For the Use of Students, with a General Introduction on the Principles of Palaeontology (Classic Reprint)
Author: Henry Alleyne Nicholson
Publisher: Forgotten Books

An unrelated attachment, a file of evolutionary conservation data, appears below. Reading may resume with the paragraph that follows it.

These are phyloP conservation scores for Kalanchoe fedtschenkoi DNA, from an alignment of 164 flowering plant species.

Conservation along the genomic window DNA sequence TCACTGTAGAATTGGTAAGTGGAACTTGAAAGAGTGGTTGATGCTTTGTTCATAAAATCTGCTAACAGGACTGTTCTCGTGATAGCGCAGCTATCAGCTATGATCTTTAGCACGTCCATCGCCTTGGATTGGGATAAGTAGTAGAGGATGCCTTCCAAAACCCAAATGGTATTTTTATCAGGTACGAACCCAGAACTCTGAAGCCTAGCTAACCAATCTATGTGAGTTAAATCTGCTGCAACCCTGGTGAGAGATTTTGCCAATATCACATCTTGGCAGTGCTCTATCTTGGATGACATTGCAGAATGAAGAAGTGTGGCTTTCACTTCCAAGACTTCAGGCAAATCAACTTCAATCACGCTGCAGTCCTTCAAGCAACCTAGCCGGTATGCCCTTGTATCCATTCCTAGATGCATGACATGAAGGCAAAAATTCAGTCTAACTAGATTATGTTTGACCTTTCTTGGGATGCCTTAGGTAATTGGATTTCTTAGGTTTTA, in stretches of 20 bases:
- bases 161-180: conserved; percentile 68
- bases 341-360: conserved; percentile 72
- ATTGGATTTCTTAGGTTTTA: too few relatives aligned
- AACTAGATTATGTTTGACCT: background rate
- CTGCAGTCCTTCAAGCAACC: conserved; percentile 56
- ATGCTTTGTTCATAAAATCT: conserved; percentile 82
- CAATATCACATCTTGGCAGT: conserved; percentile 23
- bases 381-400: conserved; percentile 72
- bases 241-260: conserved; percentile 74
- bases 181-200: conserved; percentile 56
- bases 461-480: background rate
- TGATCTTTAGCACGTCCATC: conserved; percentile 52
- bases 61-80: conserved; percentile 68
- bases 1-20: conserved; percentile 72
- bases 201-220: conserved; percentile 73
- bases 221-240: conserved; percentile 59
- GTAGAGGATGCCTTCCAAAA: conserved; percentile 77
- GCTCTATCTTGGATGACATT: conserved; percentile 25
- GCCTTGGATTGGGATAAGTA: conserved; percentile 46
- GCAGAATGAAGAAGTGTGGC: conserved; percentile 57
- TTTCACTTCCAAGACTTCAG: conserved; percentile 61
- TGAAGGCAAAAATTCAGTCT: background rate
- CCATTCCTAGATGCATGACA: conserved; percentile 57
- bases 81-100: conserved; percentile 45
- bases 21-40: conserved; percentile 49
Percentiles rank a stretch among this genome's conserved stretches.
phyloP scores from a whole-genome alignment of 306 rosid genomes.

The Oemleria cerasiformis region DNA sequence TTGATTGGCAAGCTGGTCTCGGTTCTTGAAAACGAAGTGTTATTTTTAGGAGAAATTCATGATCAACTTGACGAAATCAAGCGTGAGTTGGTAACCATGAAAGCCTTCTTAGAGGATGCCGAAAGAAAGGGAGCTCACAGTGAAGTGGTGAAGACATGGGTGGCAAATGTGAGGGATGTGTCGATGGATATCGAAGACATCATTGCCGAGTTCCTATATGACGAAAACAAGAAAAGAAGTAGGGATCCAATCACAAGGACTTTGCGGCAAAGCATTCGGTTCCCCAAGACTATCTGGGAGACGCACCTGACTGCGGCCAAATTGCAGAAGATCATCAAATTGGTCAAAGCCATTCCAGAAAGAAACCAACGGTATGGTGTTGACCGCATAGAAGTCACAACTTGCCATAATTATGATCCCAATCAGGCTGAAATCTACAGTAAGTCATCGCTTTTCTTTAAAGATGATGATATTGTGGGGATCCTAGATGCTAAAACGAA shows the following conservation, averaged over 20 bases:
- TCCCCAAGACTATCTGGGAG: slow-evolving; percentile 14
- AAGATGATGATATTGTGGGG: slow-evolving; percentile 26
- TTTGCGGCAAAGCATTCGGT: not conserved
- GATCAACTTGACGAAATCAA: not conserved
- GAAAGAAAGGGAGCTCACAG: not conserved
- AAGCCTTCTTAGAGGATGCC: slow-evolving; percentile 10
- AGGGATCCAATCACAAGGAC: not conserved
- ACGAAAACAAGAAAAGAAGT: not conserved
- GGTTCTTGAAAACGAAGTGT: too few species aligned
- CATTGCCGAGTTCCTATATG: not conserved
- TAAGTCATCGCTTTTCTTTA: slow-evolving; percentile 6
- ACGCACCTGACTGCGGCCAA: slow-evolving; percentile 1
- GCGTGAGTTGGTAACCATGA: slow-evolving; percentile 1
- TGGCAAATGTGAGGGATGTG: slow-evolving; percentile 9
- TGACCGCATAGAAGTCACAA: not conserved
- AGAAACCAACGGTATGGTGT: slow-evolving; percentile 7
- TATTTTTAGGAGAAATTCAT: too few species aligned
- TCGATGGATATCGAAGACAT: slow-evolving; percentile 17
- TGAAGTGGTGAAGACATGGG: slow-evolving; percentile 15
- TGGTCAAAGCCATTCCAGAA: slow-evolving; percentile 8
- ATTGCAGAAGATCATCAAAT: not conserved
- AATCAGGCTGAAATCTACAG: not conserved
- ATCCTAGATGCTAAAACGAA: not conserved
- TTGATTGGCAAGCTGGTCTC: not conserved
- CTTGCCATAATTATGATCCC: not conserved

Excerpt from A Manual of Palaeontology: For the Use of Students, With a General Introduction on the Principles of Palaeontology It only remains to add that there is sometimes a further complication. If the rock be very porous and permeable by water, it may happen that the original shell is entirely dissolved away, leaving the interior cast loose, like the kernel of a nut, within the case formed by the exterior cast. Or it may happen that subsequent to the attainment of this state of things, the space thus left vacant between the interior and exterior cast the space, that is, formerly occupied by the shell itself - may be filled up by some foreign mineral deposited there by the infiltration of water. In this last case the splitting open of the rock would reveal an interior cast, an exterior cast, and finally a body which would have the exact form of the original shell, but which would be really a much later formation, and which would not exhibit under the microscope the minute structure ofsheﬂ. In the third class of cases we have fossils which present with the greatest accuracy the external form, and even sometimes the in ternal minute structure, of the original organic body, but which, nevertheless, are not themselves truly organic, but have been formed by a replacement of the particles of the primitive organism by some mineral substance. The most elegant ex ample of this is afforded by fossil wood which has been silici fied or converted into ﬂint. In this case we have a piece of fossil wood, which presents the rings of growth and fibrous structure of wood, and which under the microscope exhibits even the minutest vessels which characterise ligneous tissue. The whole, however, instead of being composed of the original carbonaceous matter of the wood, is now converted into pure ﬂint. The only explanation which can be given of this by no means very rare phenomenon, is that the wood must have undergone a slow process of decay in water holding silica or ﬂint in solution. As each particle of the wood was removed by decay, its place was taken by a particle of ﬂint deposited from the surrounding water, till ultimately the entire wood was silicified. The replacing substance is by no means necessarily ﬂint, but may be iron-pyrites, oxide of iron, sulphur, &c. And it is not uncommon to find many other fossils besides wood pre served in this way, such as shells, corals, or sponges. About the Publisher Forgotten Books publishes hundreds of thousands of rare and classic books. Find more at www.forgottenbooks.com This book is a reproduction of an important historical work. Forgotten Books uses state-of-the-art technology to digitally reconstruct the work, preserving the original format whilst repairing imperfections present in the aged copy. In rare cases, an imperfection in the original, such as a blemish or missing page, may be replicated in our edition. We do, however, repair the vast majority of imperfections successfully; any imperfections that remain are intentionally left to preserve the state of such historical works.